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Valarie Bristol [00:00:00] I was asked by some people from Travis Audubon if I would join their board of directors, and well, I was delighted with the idea and I said, "Of course, I'd be glad to."

Valarie Bristol [00:00:13] And then they discovered I wasn't a member of Travis Audubon. I was only a member of National Audubon. So I had to quickly join Travis Audubon.

Valarie Bristol [00:00:23] But at any rate, I was asked to do it and got on that board with the intent, in the minds of the ones who asked me, to really help Travis Audubon look at its land conservation, and what it already had and what it was doing.

Valarie Bristol [00:00:41] At that time, they had just added a place called Chaetura Canyon, which is out in western Travis County, a beautiful little canyon. So they had three preserves - Blair Woods in East Austin, ten acres, the eight-acre Chaetura Canyon, and they had Baker, which was 720 acres.

Valarie Bristol [00:01:07] So Baker Sanctuary, which was there for golden-cheek warbler, and was the first golden-cheeked warbler preserve ever. It was bought early on - a small piece about 90 acres had been bought by Travis Audubon, way back earlier, before the bird was listed. They already began to see that the habitat was really getting hammered by development. So they went out and bought this small piece, struggled so hard to raise the money, and got it done.

Valarie Bristol [00:01:39] And then as they got to know their neighbor there, Mr. Baker, they made good friends with him and helped him on some projects on his large piece of property. And he had no heirs. And so, through another miracle, Baker Sanctuary is named for Mr. Baker, who gave the large portion of it to Travis Audubon when he died.

Valarie Bristol [00:02:07] Then another 50 acres was given by a developer. And so that made the big 720-acre preserve, which was of course, dedicated to golden-cheeked warbler habitat.

Valarie Bristol [00:02:22] The County came and wanted a commitment from Travis Audubon, a permanent, a permanent commitment, that we would always keep the Baker in the Balcones.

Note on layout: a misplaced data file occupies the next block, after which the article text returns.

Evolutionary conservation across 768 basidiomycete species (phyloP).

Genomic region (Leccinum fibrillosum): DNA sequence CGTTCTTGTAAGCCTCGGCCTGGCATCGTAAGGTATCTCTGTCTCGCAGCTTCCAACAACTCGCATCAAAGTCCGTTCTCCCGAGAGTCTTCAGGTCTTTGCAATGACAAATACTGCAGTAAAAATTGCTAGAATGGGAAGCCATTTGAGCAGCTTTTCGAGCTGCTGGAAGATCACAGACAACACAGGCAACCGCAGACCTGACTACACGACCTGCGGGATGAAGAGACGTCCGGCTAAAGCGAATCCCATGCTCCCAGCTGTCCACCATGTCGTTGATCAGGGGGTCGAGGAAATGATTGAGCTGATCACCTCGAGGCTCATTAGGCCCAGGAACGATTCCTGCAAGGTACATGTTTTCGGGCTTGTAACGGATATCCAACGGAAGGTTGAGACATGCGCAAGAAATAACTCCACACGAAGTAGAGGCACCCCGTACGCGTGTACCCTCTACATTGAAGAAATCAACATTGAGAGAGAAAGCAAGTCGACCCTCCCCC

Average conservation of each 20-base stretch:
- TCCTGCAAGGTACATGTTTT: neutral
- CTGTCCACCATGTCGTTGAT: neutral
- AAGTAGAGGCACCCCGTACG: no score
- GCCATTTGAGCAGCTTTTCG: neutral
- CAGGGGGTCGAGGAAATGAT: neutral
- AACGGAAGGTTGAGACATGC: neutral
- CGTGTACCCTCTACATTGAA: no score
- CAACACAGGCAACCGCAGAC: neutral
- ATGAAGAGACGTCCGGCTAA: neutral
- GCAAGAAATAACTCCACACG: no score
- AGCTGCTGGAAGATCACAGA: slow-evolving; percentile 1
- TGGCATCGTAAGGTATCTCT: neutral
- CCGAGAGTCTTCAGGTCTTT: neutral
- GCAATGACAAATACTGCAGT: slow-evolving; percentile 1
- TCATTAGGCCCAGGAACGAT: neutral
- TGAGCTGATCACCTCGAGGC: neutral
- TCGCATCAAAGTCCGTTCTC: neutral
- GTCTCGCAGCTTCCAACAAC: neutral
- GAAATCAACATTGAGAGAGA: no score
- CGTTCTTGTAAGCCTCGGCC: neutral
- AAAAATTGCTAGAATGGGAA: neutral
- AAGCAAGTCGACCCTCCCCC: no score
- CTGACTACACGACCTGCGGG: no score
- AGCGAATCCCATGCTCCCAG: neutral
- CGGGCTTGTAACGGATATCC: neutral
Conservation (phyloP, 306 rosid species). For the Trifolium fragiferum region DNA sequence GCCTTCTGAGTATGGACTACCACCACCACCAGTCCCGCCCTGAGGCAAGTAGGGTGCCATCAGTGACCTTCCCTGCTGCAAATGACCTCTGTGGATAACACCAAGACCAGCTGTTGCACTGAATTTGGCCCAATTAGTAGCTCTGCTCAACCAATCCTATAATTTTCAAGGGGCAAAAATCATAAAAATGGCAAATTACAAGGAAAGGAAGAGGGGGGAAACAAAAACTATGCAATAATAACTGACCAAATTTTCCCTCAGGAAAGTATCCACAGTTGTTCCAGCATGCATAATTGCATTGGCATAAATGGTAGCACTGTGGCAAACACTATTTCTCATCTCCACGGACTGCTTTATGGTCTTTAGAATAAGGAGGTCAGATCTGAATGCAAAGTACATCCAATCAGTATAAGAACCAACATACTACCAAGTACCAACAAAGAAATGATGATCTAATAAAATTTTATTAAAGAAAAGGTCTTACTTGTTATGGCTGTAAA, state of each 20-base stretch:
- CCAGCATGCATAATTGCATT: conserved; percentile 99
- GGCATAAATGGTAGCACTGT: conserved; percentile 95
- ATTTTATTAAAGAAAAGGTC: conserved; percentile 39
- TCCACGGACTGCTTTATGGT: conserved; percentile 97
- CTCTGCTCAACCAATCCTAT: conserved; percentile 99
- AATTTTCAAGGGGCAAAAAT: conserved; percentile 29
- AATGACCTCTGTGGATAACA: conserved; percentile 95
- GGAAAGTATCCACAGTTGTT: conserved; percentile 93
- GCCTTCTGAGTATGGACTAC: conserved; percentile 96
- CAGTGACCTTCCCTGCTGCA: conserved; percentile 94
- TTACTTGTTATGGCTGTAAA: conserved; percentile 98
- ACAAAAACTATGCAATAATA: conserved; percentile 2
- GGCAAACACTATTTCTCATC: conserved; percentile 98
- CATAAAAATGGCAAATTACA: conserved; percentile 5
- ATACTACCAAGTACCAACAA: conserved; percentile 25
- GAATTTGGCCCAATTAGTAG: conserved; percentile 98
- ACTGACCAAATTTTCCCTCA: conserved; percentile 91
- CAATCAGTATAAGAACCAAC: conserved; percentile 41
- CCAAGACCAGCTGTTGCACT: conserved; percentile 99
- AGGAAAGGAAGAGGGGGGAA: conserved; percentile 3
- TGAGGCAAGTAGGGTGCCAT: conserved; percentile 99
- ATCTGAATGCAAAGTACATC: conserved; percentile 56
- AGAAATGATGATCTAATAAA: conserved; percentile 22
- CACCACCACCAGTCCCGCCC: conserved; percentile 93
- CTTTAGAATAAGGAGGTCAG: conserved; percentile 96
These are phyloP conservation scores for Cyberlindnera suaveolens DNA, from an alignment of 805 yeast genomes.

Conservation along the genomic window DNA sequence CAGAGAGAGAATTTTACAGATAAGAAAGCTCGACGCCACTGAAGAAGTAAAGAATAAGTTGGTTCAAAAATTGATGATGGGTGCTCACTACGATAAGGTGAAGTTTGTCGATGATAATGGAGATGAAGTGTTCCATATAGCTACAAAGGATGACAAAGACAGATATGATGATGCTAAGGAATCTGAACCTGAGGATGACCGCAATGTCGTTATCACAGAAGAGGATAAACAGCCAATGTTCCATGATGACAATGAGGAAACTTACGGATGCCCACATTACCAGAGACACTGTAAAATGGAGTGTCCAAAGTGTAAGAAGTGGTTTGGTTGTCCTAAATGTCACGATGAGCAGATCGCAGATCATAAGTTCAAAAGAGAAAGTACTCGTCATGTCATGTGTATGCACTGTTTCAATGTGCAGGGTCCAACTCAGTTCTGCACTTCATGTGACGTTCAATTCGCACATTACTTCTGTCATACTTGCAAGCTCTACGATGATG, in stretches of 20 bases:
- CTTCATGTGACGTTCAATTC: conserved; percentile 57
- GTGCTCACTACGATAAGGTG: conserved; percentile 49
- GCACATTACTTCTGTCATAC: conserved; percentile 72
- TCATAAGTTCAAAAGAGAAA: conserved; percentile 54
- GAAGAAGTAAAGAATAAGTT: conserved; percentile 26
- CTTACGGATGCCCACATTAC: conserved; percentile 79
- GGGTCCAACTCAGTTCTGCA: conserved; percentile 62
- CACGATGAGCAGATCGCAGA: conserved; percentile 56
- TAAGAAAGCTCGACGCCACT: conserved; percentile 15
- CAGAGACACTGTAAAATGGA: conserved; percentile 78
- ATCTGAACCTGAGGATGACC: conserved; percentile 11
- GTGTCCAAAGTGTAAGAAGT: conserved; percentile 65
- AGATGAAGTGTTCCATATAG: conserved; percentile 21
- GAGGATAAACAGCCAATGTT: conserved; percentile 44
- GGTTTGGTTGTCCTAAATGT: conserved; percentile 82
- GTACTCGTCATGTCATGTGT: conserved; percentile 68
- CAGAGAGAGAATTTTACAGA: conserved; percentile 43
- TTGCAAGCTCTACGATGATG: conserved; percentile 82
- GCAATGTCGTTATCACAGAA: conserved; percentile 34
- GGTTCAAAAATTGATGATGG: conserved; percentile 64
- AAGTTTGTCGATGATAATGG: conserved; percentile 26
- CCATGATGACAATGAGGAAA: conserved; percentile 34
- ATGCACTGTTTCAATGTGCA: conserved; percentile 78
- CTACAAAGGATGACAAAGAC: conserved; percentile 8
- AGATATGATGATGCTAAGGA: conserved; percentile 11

Valarie Bristol [00:02:35] It had been pledged to the Balcones. It had managed along with the Balcones. Everybody had counted it as part of the Balcones. But we had never made that permanent commitment.

Valarie Bristol [00:02:49] And having just spent all those years with land trusts, I realized that, to make a permanent commitment, you better have a permanent source of money to assure that commitment. They wanted that permanent commitment.

Valarie Bristol [00:03:06] And I said, "Whoa, whoa, whoa, whoa. Let's talk about this."

Valarie Bristol [00:03:11] So I told the board that we needed to consider how we could make that commitment. And I proposed that we approach the County for them to purchase an easement.

Valarie Bristol [00:03:25] And several people went, "Oh, no, they're never going to do that. You know, blah, blah, blah."

Valarie Bristol [00:03:31] But we did approach the County, Clif Ladd and I did. And they thought that was a really good idea. So, and told us, "Well, yeah, I think we can do that."

Valarie Bristol [00:03:45] Because by now the dollars were rolling in. Remember back when we didn't have any money? Well, now those development fees were rolling in. The County gets two and three million dollars a year from that tax increment.

Valarie Bristol [00:04:00] So, they were willing to consider purchasing an easement.

Valarie Bristol [00:04:06] So we went through this long negotiation process. We finally agreed on three and a half million dollars, of which we pledged two million to endow Baker Sanctuary, permanently, to be managed under the guidance of the Balcones Canyonlands Plan.

Valarie Bristol [00:04:25] And we also took a million of that to do all the things on Baker Sanctuary that would make it be permanently useful - bathrooms, a sewer system, a rain catchment system. We built a house for the manager. It was a super eco house, with rain catchment system for water, solar panels for electricity. It's an amazing demonstration of what you can do. So that happened.

Valarie Bristol [00:05:00] And then the rest of the money, about a half a million dollars, was placed in the endowment for Travis Audubon itself, so it could continue to be a good organization.

Valarie Bristol [00:05:12] Meanwhile, I guess I should explain the reason why the permanence was important. Fish and Wildlife had told the County they would not count anything in their total land for the final approval unless it was permanently committed. So that's why they were coming to us and asking.

Valarie Bristol [00:05:33] And it mattered. They needed that permanent commitment so they wouldn't have to go buy another 720 acres.

Valarie Bristol [00:05:41] So we happily made that agreement. It took, as I said, a long time. But we finally got it worked out.

Valarie Bristol [00:05:47] And now we know a Baker is, which has a lot of golden-cheeked warblers, is forever endowed to be managed for golden-cheeked warbler habitat, and Travis Audubon has a nice, solid base to continue its work.